France’s involvement in the counterterrorism efforts in Mali dates back to 2013 when a formal request was sent by the latter. The costs of Operation Barkhane, the (name of the) counterterrorism efforts in Mali, are estimated at US$1 billion annually. Since 2013, the number of troops deployed by France to Mali is estimated at five thousand (5,000); and has recorded forty-four (44) deaths. The recent military mutiny which resulted in the overthrow of President Keita has received widespread condemnation. Representatives of the United Nations, European Union, United States, France, ECOWAS, and the African Union have denounced the actions of the Malian Army, describing them as unlawful; and warned against any deliberate attempt to change power and democratically-elected government through unconstitutional means. Most foreign missions in Mali advised their citizens to stay indoors to avert any spill-over effects while the soldiers were urged to return to the barracks. ECOWAS described the mutiny in Mali as an attempted coup and has moved to suspend the country’s membership while borders of member states are closed to the country. The West African decision making body noted further sanctions would be imposed as the crisis escalates. In spite of the international condemnation, soldiers involved in the mutiny were hailed by Malian opposition protesters.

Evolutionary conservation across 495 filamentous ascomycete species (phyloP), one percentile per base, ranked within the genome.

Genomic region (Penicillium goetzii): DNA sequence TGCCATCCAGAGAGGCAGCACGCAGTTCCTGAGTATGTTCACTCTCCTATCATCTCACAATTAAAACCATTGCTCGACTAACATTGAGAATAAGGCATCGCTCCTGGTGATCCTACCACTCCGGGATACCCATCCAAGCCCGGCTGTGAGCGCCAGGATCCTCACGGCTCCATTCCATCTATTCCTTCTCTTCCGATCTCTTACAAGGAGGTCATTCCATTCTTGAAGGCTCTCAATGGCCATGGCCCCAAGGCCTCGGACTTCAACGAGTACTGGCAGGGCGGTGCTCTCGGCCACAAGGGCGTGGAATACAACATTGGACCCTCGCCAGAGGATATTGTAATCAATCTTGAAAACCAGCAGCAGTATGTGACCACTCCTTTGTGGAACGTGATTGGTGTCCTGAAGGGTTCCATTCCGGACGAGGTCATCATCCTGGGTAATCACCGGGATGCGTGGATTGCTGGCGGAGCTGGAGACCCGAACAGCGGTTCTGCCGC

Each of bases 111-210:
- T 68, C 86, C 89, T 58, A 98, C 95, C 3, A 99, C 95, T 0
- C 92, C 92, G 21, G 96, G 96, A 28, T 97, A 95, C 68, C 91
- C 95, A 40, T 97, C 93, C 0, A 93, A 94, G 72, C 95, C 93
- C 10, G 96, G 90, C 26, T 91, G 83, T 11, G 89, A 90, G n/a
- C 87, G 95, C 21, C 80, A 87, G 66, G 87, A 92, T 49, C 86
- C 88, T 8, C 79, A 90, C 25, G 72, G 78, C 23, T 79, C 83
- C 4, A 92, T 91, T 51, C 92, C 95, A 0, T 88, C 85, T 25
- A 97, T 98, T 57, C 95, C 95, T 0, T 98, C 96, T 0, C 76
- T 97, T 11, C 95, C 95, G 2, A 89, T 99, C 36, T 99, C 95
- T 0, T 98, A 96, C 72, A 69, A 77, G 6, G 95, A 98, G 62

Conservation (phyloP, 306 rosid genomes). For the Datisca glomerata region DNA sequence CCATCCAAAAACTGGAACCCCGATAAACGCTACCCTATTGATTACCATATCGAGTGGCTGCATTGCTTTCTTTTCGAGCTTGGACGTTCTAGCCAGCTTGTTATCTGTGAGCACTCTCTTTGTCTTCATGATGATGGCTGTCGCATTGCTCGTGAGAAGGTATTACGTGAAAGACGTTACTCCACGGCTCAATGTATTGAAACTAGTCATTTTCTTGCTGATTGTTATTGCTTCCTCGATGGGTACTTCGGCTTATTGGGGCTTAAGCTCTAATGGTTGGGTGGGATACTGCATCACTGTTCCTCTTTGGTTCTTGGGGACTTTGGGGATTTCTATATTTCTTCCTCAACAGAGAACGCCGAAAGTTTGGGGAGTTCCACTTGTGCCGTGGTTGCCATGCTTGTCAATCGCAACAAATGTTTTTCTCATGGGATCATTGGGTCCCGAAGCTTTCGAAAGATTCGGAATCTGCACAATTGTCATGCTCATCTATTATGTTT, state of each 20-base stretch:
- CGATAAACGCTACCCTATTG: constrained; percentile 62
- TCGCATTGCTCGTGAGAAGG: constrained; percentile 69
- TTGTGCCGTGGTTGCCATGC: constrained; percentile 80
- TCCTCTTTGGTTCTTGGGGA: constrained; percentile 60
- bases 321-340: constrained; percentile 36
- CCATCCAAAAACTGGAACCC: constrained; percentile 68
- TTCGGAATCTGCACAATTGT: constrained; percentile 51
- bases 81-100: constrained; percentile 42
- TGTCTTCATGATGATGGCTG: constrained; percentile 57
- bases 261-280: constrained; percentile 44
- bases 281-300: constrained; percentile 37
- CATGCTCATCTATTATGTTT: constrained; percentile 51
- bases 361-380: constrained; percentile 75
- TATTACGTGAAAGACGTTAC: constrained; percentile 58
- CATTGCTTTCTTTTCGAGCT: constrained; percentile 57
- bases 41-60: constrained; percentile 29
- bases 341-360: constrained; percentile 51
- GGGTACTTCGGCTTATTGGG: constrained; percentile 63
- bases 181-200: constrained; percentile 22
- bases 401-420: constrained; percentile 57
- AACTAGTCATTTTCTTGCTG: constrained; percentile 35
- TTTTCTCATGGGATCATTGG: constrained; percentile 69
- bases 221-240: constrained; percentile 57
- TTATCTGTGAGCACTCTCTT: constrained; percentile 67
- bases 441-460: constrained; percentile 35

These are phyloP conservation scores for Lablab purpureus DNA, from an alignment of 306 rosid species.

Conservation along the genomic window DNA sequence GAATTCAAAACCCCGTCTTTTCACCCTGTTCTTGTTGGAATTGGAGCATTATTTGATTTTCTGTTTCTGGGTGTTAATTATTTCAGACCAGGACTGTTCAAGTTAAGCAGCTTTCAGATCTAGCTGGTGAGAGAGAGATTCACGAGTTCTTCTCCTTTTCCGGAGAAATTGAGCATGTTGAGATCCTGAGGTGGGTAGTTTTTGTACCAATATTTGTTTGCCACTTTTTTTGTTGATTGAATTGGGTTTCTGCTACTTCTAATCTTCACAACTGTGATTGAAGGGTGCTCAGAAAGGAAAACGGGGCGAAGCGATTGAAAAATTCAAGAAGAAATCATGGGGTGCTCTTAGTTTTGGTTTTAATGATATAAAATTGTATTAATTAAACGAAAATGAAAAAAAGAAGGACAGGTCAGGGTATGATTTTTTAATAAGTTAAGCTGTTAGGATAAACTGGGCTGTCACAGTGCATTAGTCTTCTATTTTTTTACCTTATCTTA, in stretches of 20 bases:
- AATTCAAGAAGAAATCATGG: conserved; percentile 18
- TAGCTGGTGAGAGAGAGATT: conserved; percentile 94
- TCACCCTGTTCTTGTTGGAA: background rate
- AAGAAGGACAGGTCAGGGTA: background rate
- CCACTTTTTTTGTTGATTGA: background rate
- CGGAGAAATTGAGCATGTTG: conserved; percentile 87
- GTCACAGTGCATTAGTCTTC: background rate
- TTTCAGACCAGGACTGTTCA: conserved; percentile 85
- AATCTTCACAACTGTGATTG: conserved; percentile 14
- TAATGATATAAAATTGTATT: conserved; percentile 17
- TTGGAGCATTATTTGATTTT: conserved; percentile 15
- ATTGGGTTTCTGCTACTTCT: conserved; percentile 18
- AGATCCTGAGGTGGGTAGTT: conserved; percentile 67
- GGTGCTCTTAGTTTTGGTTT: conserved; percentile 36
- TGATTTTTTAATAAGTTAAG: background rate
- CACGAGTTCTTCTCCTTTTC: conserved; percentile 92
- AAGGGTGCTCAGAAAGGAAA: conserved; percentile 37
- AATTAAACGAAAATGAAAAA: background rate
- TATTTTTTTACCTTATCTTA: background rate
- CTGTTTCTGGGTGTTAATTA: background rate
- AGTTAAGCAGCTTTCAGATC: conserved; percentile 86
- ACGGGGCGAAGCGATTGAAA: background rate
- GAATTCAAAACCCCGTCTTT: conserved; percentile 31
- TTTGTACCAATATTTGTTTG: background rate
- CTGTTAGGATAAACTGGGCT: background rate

Economic, Peace and Security Impact
Mali is endowed with natural mineral resources such as gold, and has an estimated population of 18.5 million people with over 50% living in extreme poverty, and without access to jobs and education. It remains an agrarian economy with strong reliance on foreign remittances and assistance. Increasing desertification and commodity price swings in the global market intensify the country’s vulnerability to external and internal economic shocks. The quest for power has championed the formation of ideologically-motivated militia groups in the country; and failed mediation attempts by regional leaders. Indeed, unresolved crisis coupled with the COVID-19 pandemic could adversely impact key economic reforms initiated by the President Keita administration, including the Plan for Public Finance Management Reform from 2017 through 2021; and the National Strategic Framework for Economic Revitalisation and Sustainable Development from 2019 to 2023. These measures were aimed at redeeming the economy from its status as one of the world’s poorest countries.